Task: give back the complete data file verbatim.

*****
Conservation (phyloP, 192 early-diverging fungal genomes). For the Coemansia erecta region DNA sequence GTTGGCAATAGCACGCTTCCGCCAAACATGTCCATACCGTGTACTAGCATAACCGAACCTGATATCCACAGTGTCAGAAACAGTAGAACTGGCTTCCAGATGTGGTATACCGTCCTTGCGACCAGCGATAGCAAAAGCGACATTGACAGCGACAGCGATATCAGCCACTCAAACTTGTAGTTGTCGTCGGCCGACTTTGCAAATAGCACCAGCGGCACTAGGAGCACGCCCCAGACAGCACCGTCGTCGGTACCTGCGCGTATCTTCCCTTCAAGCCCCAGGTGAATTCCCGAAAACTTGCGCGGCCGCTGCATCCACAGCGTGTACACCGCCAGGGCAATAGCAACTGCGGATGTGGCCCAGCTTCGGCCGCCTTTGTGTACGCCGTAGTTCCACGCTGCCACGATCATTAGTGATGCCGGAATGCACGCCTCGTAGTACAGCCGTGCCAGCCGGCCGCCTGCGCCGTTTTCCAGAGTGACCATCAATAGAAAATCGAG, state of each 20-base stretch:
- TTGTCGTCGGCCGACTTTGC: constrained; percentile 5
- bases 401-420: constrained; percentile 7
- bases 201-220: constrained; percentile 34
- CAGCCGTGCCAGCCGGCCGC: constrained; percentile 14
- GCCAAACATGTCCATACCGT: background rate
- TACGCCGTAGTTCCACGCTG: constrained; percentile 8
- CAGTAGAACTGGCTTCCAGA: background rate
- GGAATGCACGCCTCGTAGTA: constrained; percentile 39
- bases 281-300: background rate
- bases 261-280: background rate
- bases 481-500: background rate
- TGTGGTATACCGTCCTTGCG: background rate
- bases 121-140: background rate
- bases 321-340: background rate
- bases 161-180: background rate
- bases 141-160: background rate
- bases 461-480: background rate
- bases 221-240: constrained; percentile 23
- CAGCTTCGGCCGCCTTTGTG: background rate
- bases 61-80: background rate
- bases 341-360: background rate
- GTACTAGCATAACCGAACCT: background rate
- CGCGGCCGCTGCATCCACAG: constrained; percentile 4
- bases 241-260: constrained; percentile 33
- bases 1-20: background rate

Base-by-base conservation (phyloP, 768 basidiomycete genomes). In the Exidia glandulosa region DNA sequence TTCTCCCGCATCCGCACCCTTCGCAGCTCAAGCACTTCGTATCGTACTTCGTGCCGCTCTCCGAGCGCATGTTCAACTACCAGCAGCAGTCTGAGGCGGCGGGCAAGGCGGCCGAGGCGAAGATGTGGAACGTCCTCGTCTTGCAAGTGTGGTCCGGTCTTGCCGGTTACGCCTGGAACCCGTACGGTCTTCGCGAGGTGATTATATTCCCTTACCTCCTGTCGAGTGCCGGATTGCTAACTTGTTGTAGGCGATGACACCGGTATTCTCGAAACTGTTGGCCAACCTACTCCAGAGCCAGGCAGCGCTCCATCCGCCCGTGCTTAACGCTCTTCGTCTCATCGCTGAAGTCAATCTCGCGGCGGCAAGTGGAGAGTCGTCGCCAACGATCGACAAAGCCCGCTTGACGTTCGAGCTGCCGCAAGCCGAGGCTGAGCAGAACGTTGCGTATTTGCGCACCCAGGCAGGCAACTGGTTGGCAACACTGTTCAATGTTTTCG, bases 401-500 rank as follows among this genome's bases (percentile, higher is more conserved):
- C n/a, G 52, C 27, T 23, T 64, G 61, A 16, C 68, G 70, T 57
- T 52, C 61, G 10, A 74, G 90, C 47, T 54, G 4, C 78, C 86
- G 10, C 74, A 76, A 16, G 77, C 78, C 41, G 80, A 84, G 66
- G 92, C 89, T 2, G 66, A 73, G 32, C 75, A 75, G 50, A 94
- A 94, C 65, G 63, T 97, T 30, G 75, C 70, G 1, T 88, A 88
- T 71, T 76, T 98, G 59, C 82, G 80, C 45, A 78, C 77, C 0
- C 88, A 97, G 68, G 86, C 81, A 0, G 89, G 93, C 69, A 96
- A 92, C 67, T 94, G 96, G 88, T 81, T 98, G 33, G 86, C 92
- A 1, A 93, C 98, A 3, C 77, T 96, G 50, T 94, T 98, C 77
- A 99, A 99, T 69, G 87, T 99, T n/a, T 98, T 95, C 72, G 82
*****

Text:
Conservation (phyloP, 192 early-diverging fungal genomes). For the Coemansia erecta region DNA sequence GTTGGCAATAGCACGCTTCCGCCAAACATGTCCATACCGTGTACTAGCATAACCGAACCTGATATCCACAGTGTCAGAAACAGTAGAACTGGCTTCCAGATGTGGTATACCGTCCTTGCGACCAGCGATAGCAAAAGCGACATTGACAGCGACAGCGATATCAGCCACTCAAACTTGTAGTTGTCGTCGGCCGACTTTGCAAATAGCACCAGCGGCACTAGGAGCACGCCCCAGACAGCACCGTCGTCGGTACCTGCGCGTATCTTCCCTTCAAGCCCCAGGTGAATTCCCGAAAACTTGCGCGGCCGCTGCATCCACAGCGTGTACACCGCCAGGGCAATAGCAACTGCGGATGTGGCCCAGCTTCGGCCGCCTTTGTGTACGCCGTAGTTCCACGCTGCCACGATCATTAGTGATGCCGGAATGCACGCCTCGTAGTACAGCCGTGCCAGCCGGCCGCCTGCGCCGTTTTCCAGAGTGACCATCAATAGAAAATCGAG, state of each 20-base stretch:
- TTGTCGTCGGCCGACTTTGC: constrained; percentile 5
- bases 401-420: constrained; percentile 7
- bases 201-220: constrained; percentile 34
- CAGCCGTGCCAGCCGGCCGC: constrained; percentile 14
- GCCAAACATGTCCATACCGT: background rate
- TACGCCGTAGTTCCACGCTG: constrained; percentile 8
- CAGTAGAACTGGCTTCCAGA: background rate
- GGAATGCACGCCTCGTAGTA: constrained; percentile 39
- bases 281-300: background rate
- bases 261-280: background rate
- bases 481-500: background rate
- TGTGGTATACCGTCCTTGCG: background rate
- bases 121-140: background rate
- bases 321-340: background rate
- bases 161-180: background rate
- bases 141-160: background rate
- bases 461-480: background rate
- bases 221-240: constrained; percentile 23
- CAGCTTCGGCCGCCTTTGTG: background rate
- bases 61-80: background rate
- bases 341-360: background rate
- GTACTAGCATAACCGAACCT: background rate
- CGCGGCCGCTGCATCCACAG: constrained; percentile 4
- bases 241-260: constrained; percentile 33
- bases 1-20: background rate

Base-by-base conservation (phyloP, 768 basidiomycete genomes). In the Exidia glandulosa region DNA sequence TTCTCCCGCATCCGCACCCTTCGCAGCTCAAGCACTTCGTATCGTACTTCGTGCCGCTCTCCGAGCGCATGTTCAACTACCAGCAGCAGTCTGAGGCGGCGGGCAAGGCGGCCGAGGCGAAGATGTGGAACGTCCTCGTCTTGCAAGTGTGGTCCGGTCTTGCCGGTTACGCCTGGAACCCGTACGGTCTTCGCGAGGTGATTATATTCCCTTACCTCCTGTCGAGTGCCGGATTGCTAACTTGTTGTAGGCGATGACACCGGTATTCTCGAAACTGTTGGCCAACCTACTCCAGAGCCAGGCAGCGCTCCATCCGCCCGTGCTTAACGCTCTTCGTCTCATCGCTGAAGTCAATCTCGCGGCGGCAAGTGGAGAGTCGTCGCCAACGATCGACAAAGCCCGCTTGACGTTCGAGCTGCCGCAAGCCGAGGCTGAGCAGAACGTTGCGTATTTGCGCACCCAGGCAGGCAACTGGTTGGCAACACTGTTCAATGTTTTCG, bases 401-500 rank as follows among this genome's bases (percentile, higher is more conserved):
- C n/a, G 52, C 27, T 23, T 64, G 61, A 16, C 68, G 70, T 57
- T 52, C 61, G 10, A 74, G 90, C 47, T 54, G 4, C 78, C 86
- G 10, C 74, A 76, A 16, G 77, C 78, C 41, G 80, A 84, G 66
- G 92, C 89, T 2, G 66, A 73, G 32, C 75, A 75, G 50, A 94
- A 94, C 65, G 63, T 97, T 30, G 75, C 70, G 1, T 88, A 88
- T 71, T 76, T 98, G 59, C 82, G 80, C 45, A 78, C 77, C 0
- C 88, A 97, G 68, G 86, C 81, A 0, G 89, G 93, C 69, A 96
- A 92, C 67, T 94, G 96, G 88, T 81, T 98, G 33, G 86, C 92
- A 1, A 93, C 98, A 3, C 77, T 96, G 50, T 94, T 98, C 77
- A 99, A 99, T 69, G 87, T 99, T n/a, T 98, T 95, C 72, G 82